The world's attention will turn to Rio de Janeiro this summer as Brazil will be the first South American venue to host the Olympic Games. This sporting event is sure to generate a vast amount of popular interest with both fans and media alike and this kind of attention holds potential value for those looking to prey upon the attraction of the games to perpetrate cyber fraud schemes.
One of the early schemes targeting interest in the 2016 Olympics occurred approximately one year ago, just as the Olympic ticket market was taking shape. The fraudsters sent out false messages purporting to be from the Brazilian government and the International Olympic Committee (IOC) claiming that recipients had won a ticket lottery. All one had to do was provide the criminal with banking or personal information. This information was then used to steal money from the individual.
The international interest in the Olympic Games, the variety of sports, and the seventeen-day schedule makes for a lengthy window of opportunity for criminals to take advantage of. Fraudsters have the luxury of time and a variety of interest areas to choose from in trying out their schemes to see what works and then to improve upon the effectiveness. How can you avoid being a victim of these schemes? The simplest way is to be cautious and to understand the fraud schemes that you can expect to encounter.
We know that the criminals have already begun trying to entice victims with the lure of false tickets. This type of activity is likely to continue to be targeted to tourist audiences who are in the market to purchase event tickets. To avoid being scammed, only use the official site of the Olympics Games to find the official ticket vendor, the official vendor for the U.S. is CoSport. Criminals are creating very sophisticated, look-a-like sites, which are difficult to discern from official ticketing sites. These false sites even mimic expected customer service responses to delay the reporting of the theft.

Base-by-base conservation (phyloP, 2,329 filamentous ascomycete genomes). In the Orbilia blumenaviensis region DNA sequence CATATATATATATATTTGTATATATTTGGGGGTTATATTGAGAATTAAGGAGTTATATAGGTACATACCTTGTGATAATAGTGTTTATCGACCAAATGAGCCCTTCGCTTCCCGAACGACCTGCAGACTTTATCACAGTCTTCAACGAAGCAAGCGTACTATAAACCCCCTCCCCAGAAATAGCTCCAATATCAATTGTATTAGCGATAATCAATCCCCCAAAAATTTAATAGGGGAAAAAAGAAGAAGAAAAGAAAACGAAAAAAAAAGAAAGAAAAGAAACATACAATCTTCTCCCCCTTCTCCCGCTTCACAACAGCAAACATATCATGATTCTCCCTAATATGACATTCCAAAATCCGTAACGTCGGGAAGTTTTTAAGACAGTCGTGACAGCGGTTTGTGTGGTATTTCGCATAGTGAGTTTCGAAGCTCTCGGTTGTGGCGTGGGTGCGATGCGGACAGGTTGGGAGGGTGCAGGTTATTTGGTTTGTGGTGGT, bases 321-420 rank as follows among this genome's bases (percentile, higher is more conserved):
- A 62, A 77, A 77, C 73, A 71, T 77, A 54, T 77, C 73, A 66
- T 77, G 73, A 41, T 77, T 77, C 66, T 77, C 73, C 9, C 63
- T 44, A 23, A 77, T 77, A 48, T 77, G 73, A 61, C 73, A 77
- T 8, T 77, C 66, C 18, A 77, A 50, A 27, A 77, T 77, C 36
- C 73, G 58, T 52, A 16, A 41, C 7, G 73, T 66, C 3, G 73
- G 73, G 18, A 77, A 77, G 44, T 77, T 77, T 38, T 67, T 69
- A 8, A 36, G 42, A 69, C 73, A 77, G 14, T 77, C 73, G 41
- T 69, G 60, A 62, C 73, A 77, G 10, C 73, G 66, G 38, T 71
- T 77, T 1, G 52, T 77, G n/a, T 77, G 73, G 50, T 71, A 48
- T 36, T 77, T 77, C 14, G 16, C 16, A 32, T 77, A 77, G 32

We also know that ransomware is currently one of the most popular criminal methods and is sure to be used in conjunction with enticing Olympics-themed email messages. What is ransomware? Ransomware infections may encrypt files on a victim's computer and demand a ransom be paid to allow the victim to regain access to the files. Malvertising is one of the most common gateways for malicious software to be installed on a device. Malvertising, or malicious advertising, is the use of online, malicious advertisements to spread malware and compromise systems. The advertisement, or email and its attachment will be carefully designed to draw upon your interest in the hope of getting you to open them. You can learn to spot these messages by being mindful, being observant, and being aware of attachments.
The fraudulent messaging around the Olympics will look identical to what you would expect to receive from a sales or promotion around these games. Do not respond to, or click links in unsolicited emails. If you are interested in an offer being advertised, a safer alternative is to use a search engine to find the official vendor's site and to visit it directly to look for the offer. If the deal is available, then it is likely going to be promoted on the vendor's website. Fraudsters may also use other attention-getters surrounding the Olympic games, such as "Zika outbreak at the Olympics!"
The Rio Olympics will begin on August 5 and last until August 21, with more than 10,000 athletes competing in 306 events. Careful attention to the sites that you visit for your Olympics purchases or to watch the games online will make them more enjoyable. Go Team USA!
These tips are brought to you in the Commonwealth of Virginia by the Virginia Information Technologies Agency in coordination with: